Featured video: baby hornbills grow up in a jar

(05/29/2012) A researcher in Malaysia has captured footage of Oriental pied hornbills (Anthracoceros albirostris) raising chicks in an earthen jar in the Kenyir rainforest of Malaysia. The first video shows the father Oriental pied hornbill feeding the chicks, while the second shows a chick leaving its nest.

Picture: Happy migratory bird day

(05/13/2012) May 12-13 is World Migratory Bird Day for 2012.

Scientists count penguins by satellite, find twice as many as expected (photos)

(04/14/2012) The population of emperor penguins in Antarctica is nearly twice as high as previously estimated according to a new satellite-based assessment.

Baby boom: 18 of the world’s rarest duck born

(04/06/2012) The global population of one of the world’s rarest birds just increased 43 percent. The Durrell Wildlife Conservation Trust is reporting that 18 Madagascar pochards — the world’s rarest duck — hatched and are now being reared at a facility in Madagascar. The breeding program is a joint effort between Durrell, the Wildfowl & Wetlands Trust (WWT), the Peregrine Fund, Asity Madagascar and the Government of Madagascar.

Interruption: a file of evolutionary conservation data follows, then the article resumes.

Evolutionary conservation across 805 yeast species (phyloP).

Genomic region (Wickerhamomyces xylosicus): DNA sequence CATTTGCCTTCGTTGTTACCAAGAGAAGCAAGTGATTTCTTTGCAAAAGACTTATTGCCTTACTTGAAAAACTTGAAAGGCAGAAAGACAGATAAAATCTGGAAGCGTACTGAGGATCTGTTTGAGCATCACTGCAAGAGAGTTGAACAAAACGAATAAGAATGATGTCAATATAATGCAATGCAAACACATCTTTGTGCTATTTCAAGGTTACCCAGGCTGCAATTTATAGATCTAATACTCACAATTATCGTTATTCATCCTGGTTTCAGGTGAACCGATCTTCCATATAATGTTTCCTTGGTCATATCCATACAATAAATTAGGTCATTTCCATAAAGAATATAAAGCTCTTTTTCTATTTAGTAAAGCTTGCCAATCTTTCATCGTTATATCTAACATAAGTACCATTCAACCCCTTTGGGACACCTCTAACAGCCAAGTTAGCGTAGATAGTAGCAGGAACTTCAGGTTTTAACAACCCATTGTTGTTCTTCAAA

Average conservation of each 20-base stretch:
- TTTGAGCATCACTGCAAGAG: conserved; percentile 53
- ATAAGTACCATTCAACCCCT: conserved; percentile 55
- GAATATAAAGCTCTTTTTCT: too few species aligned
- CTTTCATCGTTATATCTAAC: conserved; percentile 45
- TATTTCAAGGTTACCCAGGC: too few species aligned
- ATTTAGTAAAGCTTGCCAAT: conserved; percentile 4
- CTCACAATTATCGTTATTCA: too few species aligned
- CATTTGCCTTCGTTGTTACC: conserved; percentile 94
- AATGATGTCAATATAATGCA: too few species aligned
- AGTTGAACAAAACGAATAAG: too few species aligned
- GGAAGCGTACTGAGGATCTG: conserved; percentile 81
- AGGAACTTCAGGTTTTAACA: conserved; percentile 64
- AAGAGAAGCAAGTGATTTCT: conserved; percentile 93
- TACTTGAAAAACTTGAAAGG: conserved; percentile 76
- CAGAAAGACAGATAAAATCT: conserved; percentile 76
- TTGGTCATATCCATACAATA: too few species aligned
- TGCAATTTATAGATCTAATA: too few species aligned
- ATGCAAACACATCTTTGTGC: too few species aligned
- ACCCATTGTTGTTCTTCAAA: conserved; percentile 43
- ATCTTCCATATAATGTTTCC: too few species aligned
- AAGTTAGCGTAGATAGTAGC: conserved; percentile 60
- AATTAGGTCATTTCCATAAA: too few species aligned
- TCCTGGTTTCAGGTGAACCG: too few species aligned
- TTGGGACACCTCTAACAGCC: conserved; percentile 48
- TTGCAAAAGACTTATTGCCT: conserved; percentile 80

Turkey’s rich biodiversity at risk

(03/28/2012) Turkey: the splendor of the Hagia Sophia, the ruins of Ephesus, and the bizarre caves of the Cappadocia. For foreign travelers, Turkey is a nation of cultural, religious, and historic wonders: a place where cultures have met, clashed, and co-created. However, Turkey has another wealth that is far less known: biodiversity. Of the globe’s 34 biodiversity hotspots, Turkey is almost entirely covered by three: the Caucasus, the Irano-Anatolian, and the Mediterranean. Despite its wild wealth, conservation is not a priority in Turkey and recent papers in Science and Biological Conservation warn that the current development plans in the country, which rarely take the environment into account, are imperiling its species and ecosystems.